Beyond any action he takes in life, serving others is paramount to James Dubinsky.

An associate professor in the Department of English, Dubinsky carries another title: retired lieutenant colonel with more than 28 years of military experience in the U.S. Army.

Dubinsky has led many initiatives at Virginia Tech. He’s the founding director of VT Engage and co-founder of the Veterans in Society Initiative at Virginia Tech. The initiative began hosting conferences in 2013 to raise awareness of the complexities of veterans’ lives.

In 2016, Veterans in Society received an assist from the National Endowment for the Humanities to host a summer institute focused on helping educators answer a question: What does it truly mean to be a veteran?

“We brought faculty from nine different academic disciplines together for one of the few faculty summer institutes that focused on this crucial topic,” said Dubinsky.

In 2018, the agency asked Dubinsky to join a panel, on which he served alongside Lela Hilton, executive director of the Clemente Course in the Humanities. The nonprofit organization helps low-income adults improve their academic skills through humanities courses.

Connecting with Hilton on the panel sparked a partnership centered on helping veterans in need.

Hilton sought help from Dubinsky in establishing a new Clemente Course program specifically for veterans. Dubinsky recruited Trevor Stewart, an associate professor in the Virginia Tech School of Education, and a Virginia Tech alumna, Crystal Kyle, to aid in the project. Kyle earned her doctorate in agricultural leadership and community education in 2018.

Dubinsky, Stewart, and Kyle, who are all veterans, developed a writing assessment project for Clemente Course educators and students.

“As we worked on this project, I kept saying to myself, we ought to host a Clemente site for veterans and their families at Virginia Tech,” said Dubinsky. “The Clemente initiative is in line with Virginia Tech’s motto Ut Prosim (That I May Serve) and the mission of our Center for Humanities.”

Dubinsky and Hilton joined with Jack Cheng, a Clemente Course colleague based in Boston, to apply for grant funding through the National Endowment for the Humanities in the fall of 2020.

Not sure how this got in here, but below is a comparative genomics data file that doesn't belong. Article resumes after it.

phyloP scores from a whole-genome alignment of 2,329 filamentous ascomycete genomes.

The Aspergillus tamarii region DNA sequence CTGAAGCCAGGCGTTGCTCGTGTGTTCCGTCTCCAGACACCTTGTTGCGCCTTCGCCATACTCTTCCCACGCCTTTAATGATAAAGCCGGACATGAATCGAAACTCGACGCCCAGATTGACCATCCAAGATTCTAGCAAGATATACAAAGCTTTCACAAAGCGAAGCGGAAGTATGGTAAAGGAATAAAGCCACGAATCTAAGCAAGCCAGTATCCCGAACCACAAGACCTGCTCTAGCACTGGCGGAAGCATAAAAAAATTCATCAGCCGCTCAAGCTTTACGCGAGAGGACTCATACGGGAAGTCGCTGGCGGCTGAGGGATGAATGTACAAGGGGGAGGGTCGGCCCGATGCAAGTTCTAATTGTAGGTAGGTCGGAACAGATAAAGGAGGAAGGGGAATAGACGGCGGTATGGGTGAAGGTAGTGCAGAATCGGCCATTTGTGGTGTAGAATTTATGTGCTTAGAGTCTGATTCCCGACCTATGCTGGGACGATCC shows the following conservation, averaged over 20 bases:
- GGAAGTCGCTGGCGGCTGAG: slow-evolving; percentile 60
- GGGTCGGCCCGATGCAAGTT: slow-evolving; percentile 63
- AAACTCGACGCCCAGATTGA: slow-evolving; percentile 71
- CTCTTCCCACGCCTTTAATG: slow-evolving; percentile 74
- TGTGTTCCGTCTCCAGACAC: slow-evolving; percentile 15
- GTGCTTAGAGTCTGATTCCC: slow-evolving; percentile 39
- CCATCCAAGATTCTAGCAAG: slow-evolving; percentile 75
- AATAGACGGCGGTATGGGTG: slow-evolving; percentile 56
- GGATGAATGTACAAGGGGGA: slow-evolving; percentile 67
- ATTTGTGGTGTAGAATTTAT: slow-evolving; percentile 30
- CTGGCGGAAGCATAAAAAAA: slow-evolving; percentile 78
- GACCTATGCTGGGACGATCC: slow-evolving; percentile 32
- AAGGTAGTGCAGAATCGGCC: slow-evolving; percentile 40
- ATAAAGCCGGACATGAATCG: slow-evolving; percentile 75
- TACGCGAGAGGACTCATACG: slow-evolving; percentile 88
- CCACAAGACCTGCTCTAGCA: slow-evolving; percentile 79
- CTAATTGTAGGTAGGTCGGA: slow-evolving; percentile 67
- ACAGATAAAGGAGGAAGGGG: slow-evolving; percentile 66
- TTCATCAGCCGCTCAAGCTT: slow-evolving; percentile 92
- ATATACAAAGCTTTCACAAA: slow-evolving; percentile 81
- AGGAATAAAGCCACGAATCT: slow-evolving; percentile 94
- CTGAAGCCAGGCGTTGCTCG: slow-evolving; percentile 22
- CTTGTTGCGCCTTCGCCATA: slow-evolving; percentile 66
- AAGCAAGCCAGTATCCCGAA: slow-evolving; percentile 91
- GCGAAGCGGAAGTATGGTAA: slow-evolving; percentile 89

The agency awarded the team with a grant to establish and run courses for veterans in the Roanoke-Blacksburg area and Boston. In addition to instructing veterans through the humanities, Dubinsky said the courses will include a service component.

“In my experience, service learning and civic engagement are important elements of veteran education,” said Dubinsky.

Students can enroll in the course for college credit at no cost. Dubinsky said the National Endowment for the Humanities grant will enable the course to offer students free childcare, books, meals, and computers.

Dubinsky said he hopes to attract a wide range of veterans to the program, such as first-generation students.

“This is a great way of getting people interested in and comfortable with learning at the college level,” said Dubinsky. “Our top priority is to provide an accessible and accommodating program for veterans in this region.”

Through the two-year grant, the team will spend the summer and fall laying the groundwork for the course. Dubinsky said he plans to speak with veterans’ organizations in the area to raise awareness of the initiative. He will also work with the Center for Humanities and veterans’ organizations to find the best location for the program.

Course instruction will begin in the spring of 2022 and continue in the fall, with a third course slated for the following spring.

Dubinsky founded Veterans in Society with Bruce Pencek, college librarian for social science and history in University Libraries.

The initiative “calls attention to the value of understanding the rich diversity among veterans, military families, and their interactions with civilian societies,” according to the Veterans in Society website.

Veterans in Society has hosted multiple conferences and connected with veterans and veterans’ organizations across the country.

Most recently, the organization hosted “Conversations in Veterans Studies” along with the Veterans Studies Association to promote a more nuanced discussion about veteranology.

Dubinsky said he’s thrilled to continue the tradition of service at Virginia Tech.

“On a personal note,” he said, “I can’t think of anything better to do with my time than using my experience and knowledge to serve others, particularly veterans and their families.”

Written by Andrew Adkins